THE BRITISH LIBRARY

Untold lives blog

23 February 2012

The search for Black Rock Part II

Here is the second part of our story from the Andaman Islands contributed by guest blogger N. Francis Xavier.

Giant trees rose on either side of the narrow trail as it snaked through the tropical forest forming a thick canopy overhead. Huge lianas hung down from their branches like pythons.  The trail seemed endless as it dipped and rose and again dipped into the evergreen forest. 

I have trekked up Mount Harriet many times.  Once it was to escort a British High Commissioner to India, who wanted to witness the sunset from the peak, just like Lord Mayo, the Viceroy of India, who was killed by a convict on his way down.  A notice announced that a path led down to ‘Kala Pathar’ or Black Rock.When my friend Clare told me that she was looking for some ‘graffiti’ on Kala Pathar I was not interested. How could some graffiti, written more than a hundred years ago, be still there on a rock!

An excited Clare blazed the trial. What appeared an easy trek in the beginning became tedious when we started climbing a steep rise. I started doubting the wisdom of trekking all the way to a black rock and look for some graffiti mentioned in the obscure letter from a pastor to his daughter that Clare had dug out in the British Library.


Andaman rock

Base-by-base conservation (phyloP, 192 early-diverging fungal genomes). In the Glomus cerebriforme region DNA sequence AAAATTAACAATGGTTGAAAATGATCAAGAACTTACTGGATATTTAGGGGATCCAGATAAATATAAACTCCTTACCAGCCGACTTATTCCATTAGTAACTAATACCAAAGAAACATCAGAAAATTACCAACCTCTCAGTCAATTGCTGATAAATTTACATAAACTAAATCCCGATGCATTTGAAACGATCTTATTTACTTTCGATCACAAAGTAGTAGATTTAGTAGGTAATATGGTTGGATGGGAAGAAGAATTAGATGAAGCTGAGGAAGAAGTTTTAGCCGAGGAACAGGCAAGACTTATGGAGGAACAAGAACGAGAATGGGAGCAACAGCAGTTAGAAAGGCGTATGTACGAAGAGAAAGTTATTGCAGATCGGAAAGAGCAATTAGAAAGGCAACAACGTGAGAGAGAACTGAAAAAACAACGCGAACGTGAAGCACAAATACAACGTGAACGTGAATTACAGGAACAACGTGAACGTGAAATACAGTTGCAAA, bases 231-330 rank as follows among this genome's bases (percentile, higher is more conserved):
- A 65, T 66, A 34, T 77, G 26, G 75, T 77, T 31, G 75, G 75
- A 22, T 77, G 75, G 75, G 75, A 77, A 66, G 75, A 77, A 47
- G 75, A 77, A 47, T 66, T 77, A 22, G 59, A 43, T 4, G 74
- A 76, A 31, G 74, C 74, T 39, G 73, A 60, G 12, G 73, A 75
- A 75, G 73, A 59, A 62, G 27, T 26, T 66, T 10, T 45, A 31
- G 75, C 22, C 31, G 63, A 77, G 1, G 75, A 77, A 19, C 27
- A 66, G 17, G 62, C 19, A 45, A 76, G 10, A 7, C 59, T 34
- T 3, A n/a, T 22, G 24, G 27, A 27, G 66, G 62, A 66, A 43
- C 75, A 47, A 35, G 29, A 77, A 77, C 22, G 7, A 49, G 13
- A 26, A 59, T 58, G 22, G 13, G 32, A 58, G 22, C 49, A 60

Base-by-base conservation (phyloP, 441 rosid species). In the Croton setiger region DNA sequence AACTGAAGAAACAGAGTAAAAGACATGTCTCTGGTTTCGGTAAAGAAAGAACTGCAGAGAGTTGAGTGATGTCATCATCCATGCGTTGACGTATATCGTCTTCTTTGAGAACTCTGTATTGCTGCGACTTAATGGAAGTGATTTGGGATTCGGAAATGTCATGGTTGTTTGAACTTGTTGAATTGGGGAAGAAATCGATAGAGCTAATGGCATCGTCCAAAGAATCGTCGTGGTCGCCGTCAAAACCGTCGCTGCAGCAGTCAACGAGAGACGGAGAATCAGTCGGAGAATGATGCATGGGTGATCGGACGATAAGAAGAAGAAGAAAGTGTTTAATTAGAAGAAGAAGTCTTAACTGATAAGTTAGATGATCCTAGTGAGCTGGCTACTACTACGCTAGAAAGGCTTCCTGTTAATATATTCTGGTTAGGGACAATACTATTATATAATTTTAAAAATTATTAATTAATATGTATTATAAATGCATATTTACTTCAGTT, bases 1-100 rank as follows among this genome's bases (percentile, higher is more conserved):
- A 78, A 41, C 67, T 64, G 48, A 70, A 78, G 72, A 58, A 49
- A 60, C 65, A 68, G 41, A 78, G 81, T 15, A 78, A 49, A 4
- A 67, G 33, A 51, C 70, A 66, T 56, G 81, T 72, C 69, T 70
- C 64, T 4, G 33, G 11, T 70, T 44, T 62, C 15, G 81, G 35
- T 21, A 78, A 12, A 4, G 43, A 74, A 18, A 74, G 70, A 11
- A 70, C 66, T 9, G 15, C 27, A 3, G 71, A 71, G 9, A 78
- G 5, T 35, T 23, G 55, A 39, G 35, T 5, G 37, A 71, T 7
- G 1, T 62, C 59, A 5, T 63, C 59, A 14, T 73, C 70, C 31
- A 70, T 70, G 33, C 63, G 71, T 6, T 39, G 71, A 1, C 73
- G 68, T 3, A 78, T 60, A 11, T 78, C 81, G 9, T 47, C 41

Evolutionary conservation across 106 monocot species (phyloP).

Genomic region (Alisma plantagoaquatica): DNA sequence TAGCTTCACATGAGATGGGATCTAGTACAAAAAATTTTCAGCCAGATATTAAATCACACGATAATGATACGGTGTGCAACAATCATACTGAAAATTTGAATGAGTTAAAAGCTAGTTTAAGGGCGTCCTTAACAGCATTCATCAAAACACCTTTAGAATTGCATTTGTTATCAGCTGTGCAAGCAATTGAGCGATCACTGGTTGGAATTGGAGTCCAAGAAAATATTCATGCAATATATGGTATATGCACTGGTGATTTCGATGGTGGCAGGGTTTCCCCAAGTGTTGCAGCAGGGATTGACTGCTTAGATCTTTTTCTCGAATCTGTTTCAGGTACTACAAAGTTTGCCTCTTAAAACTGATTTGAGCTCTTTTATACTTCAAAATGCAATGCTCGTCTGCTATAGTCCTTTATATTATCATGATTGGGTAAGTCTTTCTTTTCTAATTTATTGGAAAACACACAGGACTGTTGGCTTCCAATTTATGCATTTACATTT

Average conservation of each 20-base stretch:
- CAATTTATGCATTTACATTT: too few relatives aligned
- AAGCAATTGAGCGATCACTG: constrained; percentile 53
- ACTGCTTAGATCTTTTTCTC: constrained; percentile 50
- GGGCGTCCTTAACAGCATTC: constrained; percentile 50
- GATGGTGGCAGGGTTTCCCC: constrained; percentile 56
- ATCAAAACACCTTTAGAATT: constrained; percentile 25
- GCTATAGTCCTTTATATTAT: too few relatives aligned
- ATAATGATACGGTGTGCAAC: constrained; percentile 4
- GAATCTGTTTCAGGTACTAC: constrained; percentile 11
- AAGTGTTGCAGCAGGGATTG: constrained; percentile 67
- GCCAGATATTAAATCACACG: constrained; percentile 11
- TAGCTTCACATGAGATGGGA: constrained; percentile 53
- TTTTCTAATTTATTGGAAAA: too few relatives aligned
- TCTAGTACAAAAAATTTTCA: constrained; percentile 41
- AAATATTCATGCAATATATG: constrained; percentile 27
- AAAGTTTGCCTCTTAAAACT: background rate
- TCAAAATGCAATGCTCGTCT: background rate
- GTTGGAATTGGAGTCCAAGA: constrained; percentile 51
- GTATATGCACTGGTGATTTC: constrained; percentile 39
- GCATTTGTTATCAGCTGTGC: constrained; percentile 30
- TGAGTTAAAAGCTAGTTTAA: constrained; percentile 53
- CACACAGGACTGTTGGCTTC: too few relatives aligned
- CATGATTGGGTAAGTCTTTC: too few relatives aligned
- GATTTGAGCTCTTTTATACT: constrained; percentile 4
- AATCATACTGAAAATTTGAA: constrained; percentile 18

A sudden shout announced that Clare had found what she was looking for.  “ I found it! – the graffiti! – its there!”, she called. When I caught up a few moments later I couldn’t believe my eyes. In front of us, was a huge black rock, worn smooth by the weather, and with not just WARNEFORD 1876 but many more names cut into its surface.   A little above it, in a corner was inscribed ‘F. BARTON’. On the other side of the rock ‘N. BALAGOOROO’ and ‘C. RAMANOOJOOLOO’. A little below them, ‘HMS RIFLEMAN 1869’, some Urdu words and ‘F.R. de W.’ Both Clare and I blurted out at the same time the full name of the person, Lt. F. R. de Wolski, the officiating Executive Engineer of the settlement.

We couldn’t find Maud’s name, and assumed that it had broken off and fallen into the deep valley below. We pondered whether the WARNEFORD we did see had been written by her brother, Freddy, or perhaps by the Rev. Warneford himself. Whatever the case, they had inscribed a trace of the family’s life in this remote corner of the British Empire.

 

N. Francis Xavier

Associate Professor & Head, Department of English, JN Government College, Port Blair

Comments

Thanks, yes! MM Kaye discusses the islands in her memoir. She stayed on Ross Island, and was quite forthright in her views ...

Have you read "Death in the Andamans" by MM Kaye? It's an excellent story but more to the point gives a good idea of life there for the British soon after WWII. Kaye was married to a career soldier and one of his postings was to the Andaman Islands. It's outside your period, but still of some interest!

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